Reaching refugees with the abundant life of Christ
By Shane Bennett
It was still dark when our team leader rousted us out of bed and said it was time to go. I shrugged on some clothes and with the others slunk out into the early morning coolness of Irbid, Jordan. We were there for the summer (a summer long ago) in order to learn about the city’s cultures and wonder with God about his kingdom coming there. On this particular morning we were off to attend early prayers at a mosque in a Palestinian refugee camp.
We sat at the back of the room and watched as a few people arrived, prepared, and prayed together. When the pre-dawn faithful filed out, they greeted us warmly and one young man invited us to his house for breakfast.
Another brief walk in the dark took us to his small, concrete block home. He woke his sleepy wife and soon we were enjoying steaming tea and delicious watermelon. He shared stories of their lives in challenging times and situations and I was struck both by their suffering and by their hospitality in spite of it.
Something began to form in me that morning. As watermelon juice dripped down my hand, love from and for refugees began to flow in my soul.
Today more than 50 million people are displaced from their homes. If these refugees, asylum seekers, and internally displaced people had their own country, only two dozen of the world’s countries would have a larger population. This is hardship, pain, and desperation on a scale I cannot imagine. It is also opportunity for the gospel which we dare not overlook.
I want to care for refugees because the gospel, as embodied in Jesus, is for people in the most desperate of situations. Jesus not only taught us but showed us that he came for those with little or no hope, the homeless, the dispossessed, and the overlooked. Caring for refugees is the way of Jesus. I assume this is a reminder and not a new thought for you. But I know I often need reminding of who this Jesus is and what he is about.
I also want to care for the displaced because they often represent peoples I deeply long to see introduced to the good news of Jesus, like Syrians, Somalis, Afghans. These are some of the most under-served peoples on the planet. And their homelands are some of the most challenging places for potential ambassadors to visit or live. Yet we now find them in great numbers in places that are readily accessible: Jordan and Turkey, Athens and Berlin. Churches that could not imagine sending their people to Pakistan or Ethiopia might be open to them going to England or Belgium.
And finally, reaching out to refugees is an investment in long-term peace. It’s an example of Wendell Berry’s admonition to plant sequoias. Talking about how believers should respond to ISIS, a friend asked recently, “And are there logs in the eyes of those of us who claim the way of Jesus as the way for the whole world? If the church had done its job of sharing Jesus in the Arab world in years past, would we have this issue? If the boys who are now men in ISIS, ten years ago, had heard and received the good news of Jesus – would they be doing what they are now?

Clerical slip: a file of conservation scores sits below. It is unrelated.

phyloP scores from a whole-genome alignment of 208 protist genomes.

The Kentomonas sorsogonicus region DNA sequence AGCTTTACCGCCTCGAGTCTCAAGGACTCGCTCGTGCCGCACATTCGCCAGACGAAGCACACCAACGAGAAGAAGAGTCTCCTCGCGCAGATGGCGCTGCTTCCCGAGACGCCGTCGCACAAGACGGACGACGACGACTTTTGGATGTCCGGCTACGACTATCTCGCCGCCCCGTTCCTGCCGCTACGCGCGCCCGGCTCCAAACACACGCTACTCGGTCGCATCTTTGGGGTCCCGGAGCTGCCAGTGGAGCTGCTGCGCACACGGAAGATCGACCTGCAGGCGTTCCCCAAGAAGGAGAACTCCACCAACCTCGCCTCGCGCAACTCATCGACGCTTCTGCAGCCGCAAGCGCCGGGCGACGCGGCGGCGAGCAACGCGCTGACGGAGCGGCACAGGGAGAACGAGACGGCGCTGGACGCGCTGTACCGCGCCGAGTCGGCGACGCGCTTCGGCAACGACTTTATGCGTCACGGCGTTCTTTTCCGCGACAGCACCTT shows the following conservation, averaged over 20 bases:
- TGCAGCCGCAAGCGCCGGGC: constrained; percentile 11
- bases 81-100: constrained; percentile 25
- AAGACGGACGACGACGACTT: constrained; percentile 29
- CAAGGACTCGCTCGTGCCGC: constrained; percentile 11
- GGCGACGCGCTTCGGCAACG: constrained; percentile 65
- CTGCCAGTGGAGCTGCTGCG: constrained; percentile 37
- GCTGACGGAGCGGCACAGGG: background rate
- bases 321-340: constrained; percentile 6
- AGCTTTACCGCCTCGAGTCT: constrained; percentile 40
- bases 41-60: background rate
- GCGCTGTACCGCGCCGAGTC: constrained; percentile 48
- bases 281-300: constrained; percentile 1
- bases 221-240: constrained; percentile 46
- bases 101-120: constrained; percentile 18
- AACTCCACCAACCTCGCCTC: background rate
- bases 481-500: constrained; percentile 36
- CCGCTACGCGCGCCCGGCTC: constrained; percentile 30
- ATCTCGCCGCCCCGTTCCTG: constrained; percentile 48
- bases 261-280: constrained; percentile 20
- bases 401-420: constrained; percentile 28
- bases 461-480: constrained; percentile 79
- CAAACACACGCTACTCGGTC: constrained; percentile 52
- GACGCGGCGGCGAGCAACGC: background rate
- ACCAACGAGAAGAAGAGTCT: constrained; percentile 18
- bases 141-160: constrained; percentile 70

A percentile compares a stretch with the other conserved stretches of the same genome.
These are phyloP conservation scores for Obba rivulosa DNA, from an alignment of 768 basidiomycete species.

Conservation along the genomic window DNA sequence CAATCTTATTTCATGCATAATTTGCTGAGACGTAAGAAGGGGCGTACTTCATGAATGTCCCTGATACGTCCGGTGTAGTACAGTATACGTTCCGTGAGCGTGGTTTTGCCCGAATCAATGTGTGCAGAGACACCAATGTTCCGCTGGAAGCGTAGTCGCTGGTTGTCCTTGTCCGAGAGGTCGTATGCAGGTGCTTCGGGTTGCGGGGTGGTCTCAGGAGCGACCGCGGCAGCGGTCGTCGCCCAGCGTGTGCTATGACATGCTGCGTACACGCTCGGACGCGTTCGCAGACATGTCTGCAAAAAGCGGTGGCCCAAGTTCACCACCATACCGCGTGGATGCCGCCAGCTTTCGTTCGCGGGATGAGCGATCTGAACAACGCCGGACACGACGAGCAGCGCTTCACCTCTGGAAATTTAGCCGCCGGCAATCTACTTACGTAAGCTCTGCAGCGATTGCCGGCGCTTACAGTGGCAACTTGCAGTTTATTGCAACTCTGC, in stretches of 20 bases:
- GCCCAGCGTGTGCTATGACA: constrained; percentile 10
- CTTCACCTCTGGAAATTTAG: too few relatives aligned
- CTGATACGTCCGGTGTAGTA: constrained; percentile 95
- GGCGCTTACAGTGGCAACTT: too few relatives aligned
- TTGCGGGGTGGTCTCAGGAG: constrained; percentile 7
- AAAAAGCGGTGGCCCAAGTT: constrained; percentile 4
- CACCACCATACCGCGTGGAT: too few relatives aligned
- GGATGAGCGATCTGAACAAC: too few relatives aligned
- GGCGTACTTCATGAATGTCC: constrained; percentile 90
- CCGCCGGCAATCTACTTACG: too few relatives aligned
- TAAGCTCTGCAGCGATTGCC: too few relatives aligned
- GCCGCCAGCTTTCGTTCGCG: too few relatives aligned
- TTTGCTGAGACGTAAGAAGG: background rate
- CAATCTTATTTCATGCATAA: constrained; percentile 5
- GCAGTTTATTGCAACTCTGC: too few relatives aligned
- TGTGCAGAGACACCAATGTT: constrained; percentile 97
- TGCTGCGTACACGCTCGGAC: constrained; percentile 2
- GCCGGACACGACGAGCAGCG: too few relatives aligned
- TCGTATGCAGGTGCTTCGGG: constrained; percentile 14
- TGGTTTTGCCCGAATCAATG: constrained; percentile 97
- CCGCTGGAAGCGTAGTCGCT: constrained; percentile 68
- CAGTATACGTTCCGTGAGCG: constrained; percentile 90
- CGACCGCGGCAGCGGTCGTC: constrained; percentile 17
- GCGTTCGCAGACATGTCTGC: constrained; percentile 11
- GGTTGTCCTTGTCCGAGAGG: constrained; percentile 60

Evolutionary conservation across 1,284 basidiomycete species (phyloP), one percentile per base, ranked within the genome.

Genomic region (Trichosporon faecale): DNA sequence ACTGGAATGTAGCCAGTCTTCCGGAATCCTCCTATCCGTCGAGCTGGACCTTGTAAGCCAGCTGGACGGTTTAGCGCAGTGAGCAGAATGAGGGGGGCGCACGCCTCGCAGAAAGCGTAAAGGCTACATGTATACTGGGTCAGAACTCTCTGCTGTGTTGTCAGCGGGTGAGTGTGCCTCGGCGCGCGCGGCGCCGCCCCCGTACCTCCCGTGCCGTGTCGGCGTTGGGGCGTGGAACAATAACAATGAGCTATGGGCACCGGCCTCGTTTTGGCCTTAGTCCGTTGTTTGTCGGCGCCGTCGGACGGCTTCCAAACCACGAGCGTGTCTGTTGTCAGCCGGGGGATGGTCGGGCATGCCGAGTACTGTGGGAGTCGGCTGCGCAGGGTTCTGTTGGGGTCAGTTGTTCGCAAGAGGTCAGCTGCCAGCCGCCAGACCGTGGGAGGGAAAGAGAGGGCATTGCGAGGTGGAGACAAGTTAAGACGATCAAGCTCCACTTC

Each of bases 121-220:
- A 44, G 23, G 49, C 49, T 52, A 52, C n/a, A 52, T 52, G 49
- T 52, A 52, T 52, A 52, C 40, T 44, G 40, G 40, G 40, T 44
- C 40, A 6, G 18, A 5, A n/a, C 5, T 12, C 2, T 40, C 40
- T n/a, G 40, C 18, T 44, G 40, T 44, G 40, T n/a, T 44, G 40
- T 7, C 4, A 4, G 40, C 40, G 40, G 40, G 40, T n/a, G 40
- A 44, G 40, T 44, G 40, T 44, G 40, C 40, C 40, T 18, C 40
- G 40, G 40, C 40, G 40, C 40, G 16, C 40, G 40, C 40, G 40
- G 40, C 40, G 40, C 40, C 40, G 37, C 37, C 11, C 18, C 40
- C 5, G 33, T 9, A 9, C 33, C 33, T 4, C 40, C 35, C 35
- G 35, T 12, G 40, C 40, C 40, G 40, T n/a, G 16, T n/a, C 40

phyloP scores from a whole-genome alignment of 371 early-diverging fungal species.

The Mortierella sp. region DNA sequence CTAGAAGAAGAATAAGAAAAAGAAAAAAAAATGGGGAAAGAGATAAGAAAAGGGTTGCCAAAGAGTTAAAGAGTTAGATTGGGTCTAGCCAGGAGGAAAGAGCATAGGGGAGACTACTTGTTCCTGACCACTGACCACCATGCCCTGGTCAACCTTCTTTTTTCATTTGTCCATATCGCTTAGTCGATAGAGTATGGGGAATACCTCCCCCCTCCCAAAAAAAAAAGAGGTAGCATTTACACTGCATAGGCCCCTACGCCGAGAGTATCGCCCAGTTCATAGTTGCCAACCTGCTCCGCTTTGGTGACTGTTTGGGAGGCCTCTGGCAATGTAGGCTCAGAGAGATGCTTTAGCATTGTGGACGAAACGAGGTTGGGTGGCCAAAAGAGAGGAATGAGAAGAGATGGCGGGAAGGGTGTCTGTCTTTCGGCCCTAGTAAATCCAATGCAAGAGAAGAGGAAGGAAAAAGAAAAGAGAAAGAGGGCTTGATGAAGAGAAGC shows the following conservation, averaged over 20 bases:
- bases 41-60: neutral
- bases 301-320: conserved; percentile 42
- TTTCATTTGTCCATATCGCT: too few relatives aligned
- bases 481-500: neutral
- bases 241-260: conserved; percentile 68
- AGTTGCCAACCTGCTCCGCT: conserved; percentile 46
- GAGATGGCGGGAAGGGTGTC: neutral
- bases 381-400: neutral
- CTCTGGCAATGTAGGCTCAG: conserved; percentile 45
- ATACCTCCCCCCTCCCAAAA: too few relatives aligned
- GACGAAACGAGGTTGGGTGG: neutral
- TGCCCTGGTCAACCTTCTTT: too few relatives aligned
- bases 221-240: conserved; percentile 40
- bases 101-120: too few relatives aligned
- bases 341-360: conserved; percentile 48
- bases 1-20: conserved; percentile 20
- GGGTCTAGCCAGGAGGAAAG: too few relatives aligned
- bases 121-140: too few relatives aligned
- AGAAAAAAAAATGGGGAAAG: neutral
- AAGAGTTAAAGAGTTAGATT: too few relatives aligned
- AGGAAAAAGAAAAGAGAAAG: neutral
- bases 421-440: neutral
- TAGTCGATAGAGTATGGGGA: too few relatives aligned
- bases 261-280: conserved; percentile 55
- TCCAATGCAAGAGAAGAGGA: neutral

We can’t go back and be there ten years ago, but what about today? Where are the future fighters for ISIS (or whatever) right now? Some of them are languishing in the refugee camps of the world. We have some decisions to make. If Jesus’ pledge that he came so we might have life and have it abundantly is true at all, it’s true for the world’s refugee population. Is it possible that a huge outpouring of love in the name of Jesus might stem the tide of future violence?
(Watch an amazing TED talk from Melissa Fleming, head of communications for the UN’s High Commissioner for Refugees, inviting us to care for refugees in ways that go beyond simply meeting the very basic needs of life).
So what can we do? As mobilizers, what can we invite our friends, our churches to do? Here are some of my ideas along with an invitation for yours.
Learn a little then get the word out. Let people know the heart-wrenching need and the unprecedented opportunity for the work of Jesus. Write, speak, update your status, tweet, blog, make movies or more.
If you live among or near refugee populations, develop ways for churches to provide helpful services then invite them to come and serve refugees.
3. Pray and Give
We can support and pray for people, like my friend Wendy in the UK, who are reaching out to refugees (or, in Wendy’s words, “loving the overlooked”). We can get informed and pray for God’s kingdom to flourish among refugees. And of course, we can invite others into our prayers.
Join or form a team with a great mission agency like Frontiers to provide long-term presence among a stabilizing refugee population. Or come with me to reach out to the burgeoning mass of refugees in Catania, Italy, my new favorite city. I’m looking for dozens of individuals along with six to eight intrepid churches who will consider a 3-5-year commitment to bringing the abundant life of Jesus to refugees there from North and East Africa, the Middle East, and beyond.
What else can we do? I’d love to hear your thoughts, your ideas, and how Jesus is leading you to respond to the greatest number of displaced people that we’ve seen since World War II. This is the day. Let’s do something epic.
Feel free to forward to a friend you’d like to see caring for refugees.